I’d originally planned to go to Nag Nag Nag with Luca and Ian last night. Luca wasn't feeling well, and Ian confessed that while he’d love to meet me for a drink, he had no intention of going clubbing. I pretended this was OK, and met him at Comptons. After a couple of pints, I played on Ian's parsimonious nature: "You know the drinks would be cheaper at the club," I hinted. This was enough to get his whiskers bristling, and we headed off to The Ghetto, on Ian’s strict proviso that if there was a queue, we would wait no more than ten minutes.
Nag Nag Nag was once an experiment, a silly idea that a couple of queer DJs had one night: "What if we ran a club and played all our favourite 80s electropop tunes – would anyone come, do you think?" Come they do, in their hordes. We arrived half an hour before the doors were due to open, and already the queue was several hundred strong.
Ian’s threat of just ten minutes proved an empty threat, as we ended up chatting to a young Australian bloke. Antipodean, young, inexperienced, malleable – he had Ian written all over him, and we waited on line, while Ian bombarded him with his latest theories, for all of half an hour. But the doors still hadn’t opened, the queue still hadn’t moved, so the two of us gave up and went to Sanctuary for one drink, and then to the Edge for another.
Ian eventually gave in to his baser instincts and decided he was going to The Swan. I asked him nicely if he’d mind swinging by Nag Nag Nag, just in case the queue had diminished. He agreed, but it hadn’t – the line was at least as long as it had been when we’d left. But…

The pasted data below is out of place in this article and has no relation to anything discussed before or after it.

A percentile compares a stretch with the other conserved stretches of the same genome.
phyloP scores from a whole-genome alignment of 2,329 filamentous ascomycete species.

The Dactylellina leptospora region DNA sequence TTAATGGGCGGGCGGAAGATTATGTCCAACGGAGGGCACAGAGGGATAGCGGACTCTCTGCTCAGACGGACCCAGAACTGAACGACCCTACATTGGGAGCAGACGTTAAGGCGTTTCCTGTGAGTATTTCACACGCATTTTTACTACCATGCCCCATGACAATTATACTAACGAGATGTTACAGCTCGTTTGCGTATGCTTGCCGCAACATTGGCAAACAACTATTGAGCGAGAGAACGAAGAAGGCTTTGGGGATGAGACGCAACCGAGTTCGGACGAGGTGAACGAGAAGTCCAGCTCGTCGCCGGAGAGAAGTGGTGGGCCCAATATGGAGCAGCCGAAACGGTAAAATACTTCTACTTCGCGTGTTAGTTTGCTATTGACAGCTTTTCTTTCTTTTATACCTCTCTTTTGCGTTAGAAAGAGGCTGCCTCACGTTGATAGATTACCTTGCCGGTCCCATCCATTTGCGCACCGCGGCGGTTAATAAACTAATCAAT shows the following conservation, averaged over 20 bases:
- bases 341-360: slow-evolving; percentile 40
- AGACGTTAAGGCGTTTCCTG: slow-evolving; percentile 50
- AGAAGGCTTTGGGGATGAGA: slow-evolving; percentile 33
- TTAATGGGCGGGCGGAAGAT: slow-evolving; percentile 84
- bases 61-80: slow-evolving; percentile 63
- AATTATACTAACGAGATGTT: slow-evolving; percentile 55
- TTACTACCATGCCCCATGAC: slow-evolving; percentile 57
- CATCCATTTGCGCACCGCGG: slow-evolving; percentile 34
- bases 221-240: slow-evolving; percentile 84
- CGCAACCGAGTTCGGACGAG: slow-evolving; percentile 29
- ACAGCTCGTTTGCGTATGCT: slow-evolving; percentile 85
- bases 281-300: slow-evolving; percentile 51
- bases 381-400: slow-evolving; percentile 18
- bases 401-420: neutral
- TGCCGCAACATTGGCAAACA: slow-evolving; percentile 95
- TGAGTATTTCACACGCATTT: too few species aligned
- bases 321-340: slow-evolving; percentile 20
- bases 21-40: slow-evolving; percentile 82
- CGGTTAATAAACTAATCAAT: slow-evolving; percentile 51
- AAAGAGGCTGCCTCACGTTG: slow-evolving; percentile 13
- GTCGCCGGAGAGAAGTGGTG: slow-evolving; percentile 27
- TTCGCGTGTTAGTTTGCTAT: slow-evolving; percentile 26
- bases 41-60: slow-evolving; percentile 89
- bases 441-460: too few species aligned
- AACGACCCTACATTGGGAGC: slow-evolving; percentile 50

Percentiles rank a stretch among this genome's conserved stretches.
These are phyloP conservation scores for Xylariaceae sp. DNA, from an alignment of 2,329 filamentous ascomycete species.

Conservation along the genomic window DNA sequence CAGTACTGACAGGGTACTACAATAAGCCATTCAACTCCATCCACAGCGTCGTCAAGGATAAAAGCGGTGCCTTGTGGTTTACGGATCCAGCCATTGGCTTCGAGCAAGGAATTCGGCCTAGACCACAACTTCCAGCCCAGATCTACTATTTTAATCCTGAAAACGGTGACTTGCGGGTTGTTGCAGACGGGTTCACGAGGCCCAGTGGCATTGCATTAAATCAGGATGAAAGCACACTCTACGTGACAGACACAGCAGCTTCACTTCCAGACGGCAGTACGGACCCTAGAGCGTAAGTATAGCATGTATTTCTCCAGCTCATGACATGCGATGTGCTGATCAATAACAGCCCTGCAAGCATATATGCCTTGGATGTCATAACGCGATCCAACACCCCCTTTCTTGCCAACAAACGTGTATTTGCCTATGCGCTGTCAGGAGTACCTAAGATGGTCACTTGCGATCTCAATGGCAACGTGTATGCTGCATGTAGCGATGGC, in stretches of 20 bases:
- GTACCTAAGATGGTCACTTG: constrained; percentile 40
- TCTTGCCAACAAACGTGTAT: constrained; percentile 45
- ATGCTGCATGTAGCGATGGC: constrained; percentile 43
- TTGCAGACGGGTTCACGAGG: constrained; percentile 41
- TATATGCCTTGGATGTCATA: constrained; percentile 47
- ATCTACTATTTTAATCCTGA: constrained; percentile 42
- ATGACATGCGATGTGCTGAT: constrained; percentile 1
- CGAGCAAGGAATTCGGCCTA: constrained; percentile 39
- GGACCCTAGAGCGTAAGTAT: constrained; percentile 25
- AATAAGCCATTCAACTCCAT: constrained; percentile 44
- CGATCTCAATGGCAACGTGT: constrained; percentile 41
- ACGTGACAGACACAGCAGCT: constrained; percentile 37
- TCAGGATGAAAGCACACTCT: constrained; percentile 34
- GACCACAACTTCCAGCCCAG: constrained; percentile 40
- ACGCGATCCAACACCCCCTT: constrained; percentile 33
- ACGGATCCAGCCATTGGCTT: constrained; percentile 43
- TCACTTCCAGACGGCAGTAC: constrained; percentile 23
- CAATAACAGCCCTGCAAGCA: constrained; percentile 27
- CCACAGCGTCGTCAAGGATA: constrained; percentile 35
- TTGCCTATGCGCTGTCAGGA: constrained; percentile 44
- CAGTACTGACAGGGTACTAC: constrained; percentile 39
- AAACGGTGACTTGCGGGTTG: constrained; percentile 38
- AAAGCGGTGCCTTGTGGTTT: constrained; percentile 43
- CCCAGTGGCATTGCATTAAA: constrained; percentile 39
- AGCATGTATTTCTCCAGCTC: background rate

…Now, imagine an "Ideal World" scenario. The young Australian would not quite have got in yet and would indeed be at the very, very front of the queue. You would think for a moment about joining him, risking the wrath of all those who had been queuing for hours. But then you would notice that the security person on the door is someone you know quite well, and she would wave you in, for free, immediately.
And that's exactly what happened. Anyway, once in, you buy a beer which, when you turn your back for literally fifteen seconds while you take your jacket off, is nicked. Bloody students. You buy another beer, and then another, and another, and then another and then you see club owner Wayne Shires with - wait for it - Pet Shop Boy Neil Tennant.
What do you say to Neil Tennant? Especially in an electropop club? While you dance, right next to the man himself, to Gary Numan, The Faint, Ms Kittin and Tobias Bernstrup, you mentally run through all the possibilities: "See - you guys were so far ahead of your time"; "Checking out the competition?"; "Don’t you wish your last album hadn’t been so bloody acoustic?"; "Where’s Chris?"; "I’m your greatest fan"...
But all this is academic for the moment: "Oh my God," shrieks the young Australian, "is that who I think it is? Wayne Shires? Wow! Can you introduce me to him?"
Neil Tennant swans off to the bar, where the 19-year-old barman – having no idea who he is – ignores him, leaving a red-faced Neil having to wait his turn like the rest of us.
Eventually, after far, far, far too much deliberation, you decide how you’re going to broach a conversation with Neil. You finally decide upon a line that you’re happy with, that isn’t too stalker-ish, yet which shows that you’ve followed his career, that you’re a fun, witty person.
"Hey Neil," you say, "